It’s been a while, so I think I’ma split this post in deux.
General Update: In the time since I posted last, I have not only visited every museum in Paris, but I’ve managed to master the French language as well as the art of French cuisine. Just kidding … the only thing that makes me any more French than before is my lack of shaving (Hey! It’s freezing cold here, alright? It serves both a cultural and a practical purpose…) It’s usually about -3 degrees Celsius according to the 14th arrondissement’s La Mairie (town hall) I see every day on my way to school. Oh, you want that in Fahrenheit? Yeah, me too, but to be honest it’s become much easier to say things like, “It’s so cold I just want some wine just to keep warm,” or “Today, I only had to wear two pairs of socks instead of three!” (These are things that people on my program commonly do say, by the way). Boston is statistically colder on average, but Europe is experiencing a particularly frigid winter, and I stay outside much more frequently here. Plus, my favorite articles of clothing – sweatpants and hoodies – are “not allowed” in Paris. Apparently, the ability to wear comfy, bulky clothing was left out of Le Déclaration des Droits de l’Homme et du Citoyen (The Declaration of the Rights of Man and the Citizen), and they take this whole republicanism/democracy thing pretty damn seriously here.
On a completely different note, I’m learning a lot about the French election process. They’re having as much trouble determining the likely front runner against Sarkozy as the Republicans are for Obama, but the systems, processes, and strategies are all extremely different. For example, religious rhetoric is frowned upon despite France’s deeply Catholic history because they truly see themselves as a secular state. Weirdly enough, America is just the opposite in terms of history and current political circumstance. C’est un peu bizarre. Anywho, I’ll explique more about it some other time, but it’s pretty cool to compare France’s multiparty system to our American two-party one. You’d think because they have more parties they’d have more fun, but honestly how many Bros, Babes, and Baguettes themed frat parties can Sarkozy go to?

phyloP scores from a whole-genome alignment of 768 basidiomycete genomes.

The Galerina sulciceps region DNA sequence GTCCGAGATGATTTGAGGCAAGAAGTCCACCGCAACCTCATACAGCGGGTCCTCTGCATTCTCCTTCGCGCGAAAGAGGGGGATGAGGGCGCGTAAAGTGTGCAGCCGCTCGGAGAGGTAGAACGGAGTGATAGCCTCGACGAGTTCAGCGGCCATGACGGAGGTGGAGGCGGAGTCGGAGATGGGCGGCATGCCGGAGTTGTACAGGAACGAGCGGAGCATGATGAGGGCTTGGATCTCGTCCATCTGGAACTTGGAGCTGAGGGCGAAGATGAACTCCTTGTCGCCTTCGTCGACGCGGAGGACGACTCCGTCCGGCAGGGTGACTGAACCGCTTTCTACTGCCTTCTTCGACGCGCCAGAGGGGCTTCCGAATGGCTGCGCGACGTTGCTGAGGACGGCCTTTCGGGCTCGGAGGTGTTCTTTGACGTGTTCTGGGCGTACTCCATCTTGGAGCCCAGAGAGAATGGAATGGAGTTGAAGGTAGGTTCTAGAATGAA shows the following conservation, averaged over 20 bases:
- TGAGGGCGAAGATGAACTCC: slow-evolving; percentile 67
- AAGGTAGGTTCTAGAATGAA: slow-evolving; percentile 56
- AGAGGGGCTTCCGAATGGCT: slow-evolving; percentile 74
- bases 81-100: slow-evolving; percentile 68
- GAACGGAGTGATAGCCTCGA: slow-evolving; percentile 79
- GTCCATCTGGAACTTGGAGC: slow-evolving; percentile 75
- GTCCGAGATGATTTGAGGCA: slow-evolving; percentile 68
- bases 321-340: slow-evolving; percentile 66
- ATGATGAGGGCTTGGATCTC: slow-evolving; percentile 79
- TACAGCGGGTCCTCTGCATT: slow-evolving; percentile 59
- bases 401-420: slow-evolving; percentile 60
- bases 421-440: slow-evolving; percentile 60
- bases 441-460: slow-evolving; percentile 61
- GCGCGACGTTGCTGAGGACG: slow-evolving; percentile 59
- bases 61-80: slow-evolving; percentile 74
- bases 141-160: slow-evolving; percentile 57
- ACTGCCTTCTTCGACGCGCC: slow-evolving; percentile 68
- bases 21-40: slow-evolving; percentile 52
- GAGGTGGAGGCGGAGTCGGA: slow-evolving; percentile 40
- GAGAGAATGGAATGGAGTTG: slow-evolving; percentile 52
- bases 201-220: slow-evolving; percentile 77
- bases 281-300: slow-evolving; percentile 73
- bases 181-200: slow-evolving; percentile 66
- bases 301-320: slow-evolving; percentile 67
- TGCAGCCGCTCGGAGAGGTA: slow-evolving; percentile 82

More importantly, about a week ago I had ma meilleure amie from London come visit.
She may have made me do a bunch of touristy things, but in return she never once tried to use her (“different”) British accent on me. For this, I thank her. And this brings me to:
Where I went (and how I/London Rebecca ruined it):
1. L’Institut Catholique:
I’m starting at The Sorbonne when their winter session ends next week, but originally I enrolled in a history course at L’Institut Catholique. Firstly, let me paraphrase the general thought process of any American student on their first day of a French class… with French students… at a French university: “All I want is to not get lost and to not be picked out as the stupid American. Please. Pretty, pretty please.” Frankly, the language barrier makes you feel like your IQ has suddenly dropped Flowers for Algernon-style, and there’s nothing you can do about it.
I think we can all guess what happened to me. I studied the map, like I always do before going out. Aaand I went in the exact opposite direction of my university. Fine, the bête Américaine took the wrong metro exit. Merde.
But then, I did not realize that although I was taking a semester course, it was common for a class to stay together for a year. So when I walked in the first day, I get bombarded with, “WHO ARE YOU?? WHAT ARE YOU DOING HERE?” by other students (and by the teacher), to which I awkwardly responded “I’m an American exchange student. I’d like to try out your class.” The teacher rolled his eyes yet somehow remained oddly indifferent, and the entire class of fifty students turned around for a little gawking session. I know what you’re thinking – they were really impressed by my stellar accent and crazy New Joisey good looks, bien sûr. In the end though, it was actually a great experience. The other students were really friendly, and I’m pretty excited to start my next class on Wednesday.